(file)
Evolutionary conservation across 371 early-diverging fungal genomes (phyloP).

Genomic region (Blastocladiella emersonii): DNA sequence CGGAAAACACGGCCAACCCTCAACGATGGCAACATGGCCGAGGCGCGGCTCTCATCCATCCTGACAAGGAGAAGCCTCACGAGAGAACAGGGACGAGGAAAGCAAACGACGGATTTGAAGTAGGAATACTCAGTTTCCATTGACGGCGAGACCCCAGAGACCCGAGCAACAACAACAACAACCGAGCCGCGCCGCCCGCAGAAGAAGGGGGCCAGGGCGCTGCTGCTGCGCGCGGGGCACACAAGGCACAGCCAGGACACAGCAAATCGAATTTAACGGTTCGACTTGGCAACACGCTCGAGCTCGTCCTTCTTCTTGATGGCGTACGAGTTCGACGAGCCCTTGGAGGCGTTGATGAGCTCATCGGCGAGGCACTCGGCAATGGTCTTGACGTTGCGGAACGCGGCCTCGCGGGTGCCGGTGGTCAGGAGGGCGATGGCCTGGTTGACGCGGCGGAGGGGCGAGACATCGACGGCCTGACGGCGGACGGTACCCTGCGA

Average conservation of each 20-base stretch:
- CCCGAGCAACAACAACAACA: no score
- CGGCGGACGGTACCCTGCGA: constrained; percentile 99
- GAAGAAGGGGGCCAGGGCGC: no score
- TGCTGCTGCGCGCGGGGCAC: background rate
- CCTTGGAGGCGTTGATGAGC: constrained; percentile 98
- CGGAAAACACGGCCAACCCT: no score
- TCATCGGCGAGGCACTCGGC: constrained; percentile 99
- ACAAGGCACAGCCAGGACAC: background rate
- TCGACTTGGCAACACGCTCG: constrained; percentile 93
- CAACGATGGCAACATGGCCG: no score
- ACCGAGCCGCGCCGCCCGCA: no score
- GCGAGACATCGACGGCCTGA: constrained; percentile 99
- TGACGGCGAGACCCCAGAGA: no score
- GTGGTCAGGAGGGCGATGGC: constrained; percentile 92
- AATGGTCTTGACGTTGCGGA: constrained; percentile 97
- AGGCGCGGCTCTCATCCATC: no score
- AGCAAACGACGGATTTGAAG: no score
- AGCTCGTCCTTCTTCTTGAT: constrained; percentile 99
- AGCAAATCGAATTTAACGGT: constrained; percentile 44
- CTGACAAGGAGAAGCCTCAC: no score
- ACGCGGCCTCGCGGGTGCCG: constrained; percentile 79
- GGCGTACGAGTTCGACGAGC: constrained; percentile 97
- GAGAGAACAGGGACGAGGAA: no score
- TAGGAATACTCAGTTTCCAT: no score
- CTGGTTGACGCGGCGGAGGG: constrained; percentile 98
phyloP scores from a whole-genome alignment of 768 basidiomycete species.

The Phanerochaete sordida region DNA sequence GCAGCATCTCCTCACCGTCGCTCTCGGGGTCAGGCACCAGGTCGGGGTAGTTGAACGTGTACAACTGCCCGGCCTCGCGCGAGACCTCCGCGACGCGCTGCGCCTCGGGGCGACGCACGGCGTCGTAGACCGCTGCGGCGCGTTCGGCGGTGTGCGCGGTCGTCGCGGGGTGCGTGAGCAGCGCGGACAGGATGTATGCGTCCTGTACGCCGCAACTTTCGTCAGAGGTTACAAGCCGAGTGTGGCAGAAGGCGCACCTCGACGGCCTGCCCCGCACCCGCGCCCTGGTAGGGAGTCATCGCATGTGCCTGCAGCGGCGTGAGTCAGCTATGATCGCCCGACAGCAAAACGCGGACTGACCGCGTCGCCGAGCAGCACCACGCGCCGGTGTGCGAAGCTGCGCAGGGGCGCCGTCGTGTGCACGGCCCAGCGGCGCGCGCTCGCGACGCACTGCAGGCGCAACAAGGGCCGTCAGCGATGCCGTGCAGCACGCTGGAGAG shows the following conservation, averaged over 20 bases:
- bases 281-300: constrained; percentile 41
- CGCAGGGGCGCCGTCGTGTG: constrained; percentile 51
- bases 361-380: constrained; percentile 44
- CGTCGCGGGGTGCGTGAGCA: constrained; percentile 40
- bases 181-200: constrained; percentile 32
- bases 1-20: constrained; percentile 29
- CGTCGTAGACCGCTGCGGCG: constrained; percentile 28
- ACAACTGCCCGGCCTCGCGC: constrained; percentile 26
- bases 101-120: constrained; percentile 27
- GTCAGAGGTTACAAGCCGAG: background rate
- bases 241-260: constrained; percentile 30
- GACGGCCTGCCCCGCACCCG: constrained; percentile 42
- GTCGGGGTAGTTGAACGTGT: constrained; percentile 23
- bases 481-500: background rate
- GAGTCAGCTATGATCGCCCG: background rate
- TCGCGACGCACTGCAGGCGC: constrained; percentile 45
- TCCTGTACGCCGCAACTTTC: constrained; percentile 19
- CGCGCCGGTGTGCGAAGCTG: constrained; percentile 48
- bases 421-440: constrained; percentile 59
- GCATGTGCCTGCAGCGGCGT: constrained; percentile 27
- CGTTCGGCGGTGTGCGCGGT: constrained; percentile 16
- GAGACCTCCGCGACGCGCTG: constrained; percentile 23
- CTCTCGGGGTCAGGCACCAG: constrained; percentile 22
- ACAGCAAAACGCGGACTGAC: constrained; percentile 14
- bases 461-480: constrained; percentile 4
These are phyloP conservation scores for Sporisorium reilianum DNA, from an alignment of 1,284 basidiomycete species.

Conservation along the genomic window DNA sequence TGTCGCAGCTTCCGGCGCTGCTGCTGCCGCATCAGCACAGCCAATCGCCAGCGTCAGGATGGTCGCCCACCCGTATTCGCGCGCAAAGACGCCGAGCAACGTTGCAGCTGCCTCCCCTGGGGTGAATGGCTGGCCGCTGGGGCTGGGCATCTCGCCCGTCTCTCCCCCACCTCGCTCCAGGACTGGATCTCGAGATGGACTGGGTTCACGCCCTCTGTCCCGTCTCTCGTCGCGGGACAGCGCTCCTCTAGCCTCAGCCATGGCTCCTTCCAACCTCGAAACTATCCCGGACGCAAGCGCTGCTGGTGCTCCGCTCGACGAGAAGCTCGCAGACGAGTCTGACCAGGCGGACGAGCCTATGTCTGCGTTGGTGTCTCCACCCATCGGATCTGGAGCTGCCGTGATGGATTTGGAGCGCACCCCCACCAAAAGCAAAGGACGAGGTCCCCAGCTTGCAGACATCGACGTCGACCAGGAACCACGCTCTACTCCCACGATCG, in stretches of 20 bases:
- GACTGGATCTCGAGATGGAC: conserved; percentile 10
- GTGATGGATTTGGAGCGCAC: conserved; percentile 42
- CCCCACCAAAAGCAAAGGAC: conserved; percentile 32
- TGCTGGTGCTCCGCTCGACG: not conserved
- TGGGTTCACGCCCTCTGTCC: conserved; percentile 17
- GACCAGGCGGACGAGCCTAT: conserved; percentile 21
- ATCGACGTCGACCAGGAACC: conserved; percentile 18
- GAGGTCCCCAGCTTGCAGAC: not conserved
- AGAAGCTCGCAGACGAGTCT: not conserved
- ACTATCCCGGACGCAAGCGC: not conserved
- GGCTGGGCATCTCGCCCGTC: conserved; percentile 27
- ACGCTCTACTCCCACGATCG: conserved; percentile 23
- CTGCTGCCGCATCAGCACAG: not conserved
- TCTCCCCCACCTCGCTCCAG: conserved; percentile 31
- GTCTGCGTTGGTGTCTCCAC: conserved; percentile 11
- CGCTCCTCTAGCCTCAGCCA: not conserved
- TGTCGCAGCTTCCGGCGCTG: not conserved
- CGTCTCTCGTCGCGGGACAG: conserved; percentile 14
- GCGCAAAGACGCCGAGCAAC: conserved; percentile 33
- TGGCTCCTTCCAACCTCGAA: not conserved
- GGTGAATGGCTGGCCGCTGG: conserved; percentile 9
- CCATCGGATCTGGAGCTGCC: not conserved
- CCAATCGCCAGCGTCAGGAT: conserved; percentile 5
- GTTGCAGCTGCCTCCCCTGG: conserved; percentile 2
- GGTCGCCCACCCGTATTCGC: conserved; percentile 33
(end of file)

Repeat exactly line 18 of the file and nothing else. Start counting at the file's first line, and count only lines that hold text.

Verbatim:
- AATGGTCTTGACGTTGCGGA: constrained; percentile 97